Soraya Darabi on diversity of LP mandates and the future of emerging fund managers

Soraya Darabi on investing as emerging fund manager and navigating the systemic bias in the world of VC

Soraya Darabi GP and Founder of TMV VC fund

Today we are going to talk to a super woman who is a fund manager investing from her second fund in the future of living well. Previously she co-founded Foodspotting, acquired by OpenTable, then Priceline. She was featured on the cover of Fast Company Magazine, Inc. Magazine "30 Under 30", Fortune Magazine "40 Under 40. She has invested in amazing companies like wing, parsley health, CityBlock health, Henry the dentist , Fi, clockwise and exited on angel investments like Casper, Figs, Gimlet Media, Poptip. Currently she is 8 months pregnant, excited to have this super achiever among us.

Here are the She-VC Questions:

  1. As you started your journey as an emerging fund manager and investing in some great companies, tell us what inspires you to be a fund manager.

  2. Can you elaborate about the new market opportunities for emerging fund managers who are creating their own funds like you? And how has the market changed in the last 5 years with so many seed funds around betting on the early stage market ?

  3. LPs who provide capital to VCs need to start incorporating diversity mandates. There are very small pools of capital in diversity and focussed fund mandates. How do you navigate the world of Institutional LP dynamics?

  4. “Is there diversity on the cap table? on the founding team? on the advisory board?"- Soraya on twitter. To hold you accountable, what is the diversity in your fund and portfolios you are investing?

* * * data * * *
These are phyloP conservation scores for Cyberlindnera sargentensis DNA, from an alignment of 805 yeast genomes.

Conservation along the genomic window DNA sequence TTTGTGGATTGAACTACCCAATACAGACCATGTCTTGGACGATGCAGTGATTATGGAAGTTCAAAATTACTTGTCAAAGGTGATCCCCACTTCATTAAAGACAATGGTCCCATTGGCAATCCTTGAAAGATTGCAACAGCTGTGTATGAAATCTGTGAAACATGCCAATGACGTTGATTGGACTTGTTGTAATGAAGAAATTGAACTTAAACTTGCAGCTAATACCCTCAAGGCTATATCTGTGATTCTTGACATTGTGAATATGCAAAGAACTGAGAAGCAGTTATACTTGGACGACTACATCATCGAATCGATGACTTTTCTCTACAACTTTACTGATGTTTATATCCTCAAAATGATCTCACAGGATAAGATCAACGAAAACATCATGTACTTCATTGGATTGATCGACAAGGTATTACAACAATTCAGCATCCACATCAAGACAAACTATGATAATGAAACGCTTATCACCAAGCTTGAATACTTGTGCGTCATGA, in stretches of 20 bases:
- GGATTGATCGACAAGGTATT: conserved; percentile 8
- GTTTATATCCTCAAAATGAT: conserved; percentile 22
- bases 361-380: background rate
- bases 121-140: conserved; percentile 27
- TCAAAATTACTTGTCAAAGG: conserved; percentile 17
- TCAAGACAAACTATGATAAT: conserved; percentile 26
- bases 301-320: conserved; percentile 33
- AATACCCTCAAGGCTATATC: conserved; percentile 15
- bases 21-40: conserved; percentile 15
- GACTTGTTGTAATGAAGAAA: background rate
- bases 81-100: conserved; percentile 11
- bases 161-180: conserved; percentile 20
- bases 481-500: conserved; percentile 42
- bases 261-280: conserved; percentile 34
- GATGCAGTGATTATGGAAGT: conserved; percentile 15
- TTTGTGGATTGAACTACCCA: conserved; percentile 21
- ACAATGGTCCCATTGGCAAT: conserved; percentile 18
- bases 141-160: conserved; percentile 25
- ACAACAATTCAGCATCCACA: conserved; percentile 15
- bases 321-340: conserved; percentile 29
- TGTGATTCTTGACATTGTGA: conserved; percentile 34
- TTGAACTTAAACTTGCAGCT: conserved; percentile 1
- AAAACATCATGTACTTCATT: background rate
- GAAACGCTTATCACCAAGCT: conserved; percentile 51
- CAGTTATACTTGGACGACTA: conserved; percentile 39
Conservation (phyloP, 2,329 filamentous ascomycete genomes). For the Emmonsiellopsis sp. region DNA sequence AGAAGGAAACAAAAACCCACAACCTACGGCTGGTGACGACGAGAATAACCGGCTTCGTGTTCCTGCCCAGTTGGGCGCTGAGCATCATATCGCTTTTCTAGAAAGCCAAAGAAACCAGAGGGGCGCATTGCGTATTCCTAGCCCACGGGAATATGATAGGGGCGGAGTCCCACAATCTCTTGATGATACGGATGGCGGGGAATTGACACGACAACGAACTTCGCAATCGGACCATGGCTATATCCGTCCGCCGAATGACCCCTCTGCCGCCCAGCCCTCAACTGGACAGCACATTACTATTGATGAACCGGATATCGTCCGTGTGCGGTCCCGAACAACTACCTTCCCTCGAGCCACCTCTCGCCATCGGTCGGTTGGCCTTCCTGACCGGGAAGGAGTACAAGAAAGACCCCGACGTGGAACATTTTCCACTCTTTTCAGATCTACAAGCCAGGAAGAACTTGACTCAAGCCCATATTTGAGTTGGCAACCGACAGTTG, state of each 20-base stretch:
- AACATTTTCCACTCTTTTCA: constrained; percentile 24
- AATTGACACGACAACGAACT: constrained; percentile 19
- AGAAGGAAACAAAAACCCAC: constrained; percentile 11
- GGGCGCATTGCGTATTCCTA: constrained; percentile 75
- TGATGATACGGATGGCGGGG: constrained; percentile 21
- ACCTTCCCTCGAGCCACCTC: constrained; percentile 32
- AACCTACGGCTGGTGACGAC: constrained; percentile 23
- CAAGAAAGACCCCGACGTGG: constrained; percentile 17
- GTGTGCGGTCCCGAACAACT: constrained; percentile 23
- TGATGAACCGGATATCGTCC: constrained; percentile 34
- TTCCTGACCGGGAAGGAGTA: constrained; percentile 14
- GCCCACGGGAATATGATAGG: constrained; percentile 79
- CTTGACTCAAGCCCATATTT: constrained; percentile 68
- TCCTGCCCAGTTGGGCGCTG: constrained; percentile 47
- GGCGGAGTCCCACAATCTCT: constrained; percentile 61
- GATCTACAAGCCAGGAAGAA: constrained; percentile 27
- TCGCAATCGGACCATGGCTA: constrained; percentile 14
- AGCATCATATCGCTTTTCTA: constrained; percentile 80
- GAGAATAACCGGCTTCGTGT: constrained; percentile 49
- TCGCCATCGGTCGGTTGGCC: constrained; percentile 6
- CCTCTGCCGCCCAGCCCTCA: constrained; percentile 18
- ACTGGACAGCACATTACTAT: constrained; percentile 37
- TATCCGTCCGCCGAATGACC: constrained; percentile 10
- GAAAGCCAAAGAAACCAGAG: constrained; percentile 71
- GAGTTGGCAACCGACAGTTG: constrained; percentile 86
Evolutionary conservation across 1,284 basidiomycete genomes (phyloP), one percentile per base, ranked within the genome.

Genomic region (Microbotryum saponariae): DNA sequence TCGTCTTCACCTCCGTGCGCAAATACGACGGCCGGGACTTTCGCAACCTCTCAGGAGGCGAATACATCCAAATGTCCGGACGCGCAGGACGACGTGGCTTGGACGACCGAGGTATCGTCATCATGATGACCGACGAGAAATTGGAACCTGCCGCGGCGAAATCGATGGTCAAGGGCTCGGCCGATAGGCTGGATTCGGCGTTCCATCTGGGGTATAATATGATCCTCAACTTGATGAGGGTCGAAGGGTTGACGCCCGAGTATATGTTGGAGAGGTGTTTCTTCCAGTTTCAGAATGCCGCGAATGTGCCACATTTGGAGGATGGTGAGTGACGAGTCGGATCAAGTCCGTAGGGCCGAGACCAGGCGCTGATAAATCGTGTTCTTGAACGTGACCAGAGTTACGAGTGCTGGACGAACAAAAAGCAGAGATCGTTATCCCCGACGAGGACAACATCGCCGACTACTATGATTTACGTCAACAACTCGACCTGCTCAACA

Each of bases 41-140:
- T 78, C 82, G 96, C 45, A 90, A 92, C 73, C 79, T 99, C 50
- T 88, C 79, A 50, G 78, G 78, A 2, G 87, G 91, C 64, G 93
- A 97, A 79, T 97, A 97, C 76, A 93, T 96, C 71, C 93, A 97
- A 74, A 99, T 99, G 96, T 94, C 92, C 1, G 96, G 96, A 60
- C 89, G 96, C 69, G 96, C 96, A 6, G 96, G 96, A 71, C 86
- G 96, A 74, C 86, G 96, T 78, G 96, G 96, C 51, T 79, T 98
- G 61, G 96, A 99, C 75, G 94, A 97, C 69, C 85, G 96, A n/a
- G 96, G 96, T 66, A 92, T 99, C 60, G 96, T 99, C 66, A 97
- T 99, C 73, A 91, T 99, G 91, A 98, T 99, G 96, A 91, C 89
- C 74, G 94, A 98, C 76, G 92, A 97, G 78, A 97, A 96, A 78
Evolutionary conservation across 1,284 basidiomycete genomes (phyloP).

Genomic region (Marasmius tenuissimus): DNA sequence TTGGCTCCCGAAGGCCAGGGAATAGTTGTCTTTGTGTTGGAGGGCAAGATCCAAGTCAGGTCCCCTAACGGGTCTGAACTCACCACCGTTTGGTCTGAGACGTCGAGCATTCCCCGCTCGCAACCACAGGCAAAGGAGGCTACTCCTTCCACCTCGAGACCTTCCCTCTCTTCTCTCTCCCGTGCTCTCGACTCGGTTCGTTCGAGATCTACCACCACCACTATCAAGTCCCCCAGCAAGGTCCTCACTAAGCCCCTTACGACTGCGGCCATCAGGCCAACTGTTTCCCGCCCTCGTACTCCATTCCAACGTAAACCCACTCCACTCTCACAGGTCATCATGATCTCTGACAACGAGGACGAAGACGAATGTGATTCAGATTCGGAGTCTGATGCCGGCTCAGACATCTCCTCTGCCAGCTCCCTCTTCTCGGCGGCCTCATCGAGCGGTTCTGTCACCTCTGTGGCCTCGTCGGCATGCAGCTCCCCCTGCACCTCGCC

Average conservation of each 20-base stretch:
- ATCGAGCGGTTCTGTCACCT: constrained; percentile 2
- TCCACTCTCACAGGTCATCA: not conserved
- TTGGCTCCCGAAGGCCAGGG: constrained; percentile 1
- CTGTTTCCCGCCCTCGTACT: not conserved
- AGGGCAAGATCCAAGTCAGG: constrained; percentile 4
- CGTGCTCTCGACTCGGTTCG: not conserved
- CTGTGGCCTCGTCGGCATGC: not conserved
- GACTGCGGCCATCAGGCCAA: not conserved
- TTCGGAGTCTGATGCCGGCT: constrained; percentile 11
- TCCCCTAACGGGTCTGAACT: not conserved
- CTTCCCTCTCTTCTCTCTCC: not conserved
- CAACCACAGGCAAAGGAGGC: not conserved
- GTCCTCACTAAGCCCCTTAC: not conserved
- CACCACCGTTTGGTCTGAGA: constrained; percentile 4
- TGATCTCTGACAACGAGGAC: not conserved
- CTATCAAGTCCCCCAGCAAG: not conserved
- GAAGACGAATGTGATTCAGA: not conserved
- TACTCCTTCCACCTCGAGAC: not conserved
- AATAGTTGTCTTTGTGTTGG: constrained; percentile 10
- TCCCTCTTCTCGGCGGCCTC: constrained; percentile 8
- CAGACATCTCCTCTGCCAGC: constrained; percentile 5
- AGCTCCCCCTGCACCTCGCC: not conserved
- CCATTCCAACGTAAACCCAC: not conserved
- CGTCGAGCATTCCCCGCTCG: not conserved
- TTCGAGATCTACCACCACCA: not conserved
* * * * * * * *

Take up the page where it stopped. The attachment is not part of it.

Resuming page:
5. You have co-founded Foodspotting that got acquired by OpenTable, then Priceline. You also have been a prolific angel investor. Tell us about how you look at returns on your investments.

  6. You pioneered social media for The New York Times in 2007, you have raised more than 50 million dollars for your own endeavors and helped raise over 200 million for the founders you've invested in - across 20+ angel investments alone before becoming a VC. So the million dollar question is how easy/difficult for someone as accomplished as you are to get into the venture capital industry.

  7. Venture Capital is one asset class which is also cyclical. The boom-bust cycle, appetite for high risk but it also has a lock up period for Limited Partners for as long as 15-20 years unlike hedge funds where LPs can redeem their capital out of market panic. For many of us we look at investment as permanent capital that protects from erratic market behavior and good investments need long term commitment. Liquidity has been an issue for LPs for a long time, in a time like this, how do you approach Liquidity position to your incoming LPs?

  8. Venture Capital is one industry that has not been disrupted. As we are seeing more people bringing movement into this industry, how do you see biases and prejudices that played in the past come in effect for people like you who are catalysts for change? Especially an industry where few people make a company, almost like a startup and there is no Human Resource system to talk about any harassment against bad power play.

  9. VC/Investing is often called a bro industry and many relationships are highly transactional. You have helped many unknown early stage startups in social network power play to be one of the powerful companies in the world. From your perspective how did you navigate this transactional industry?

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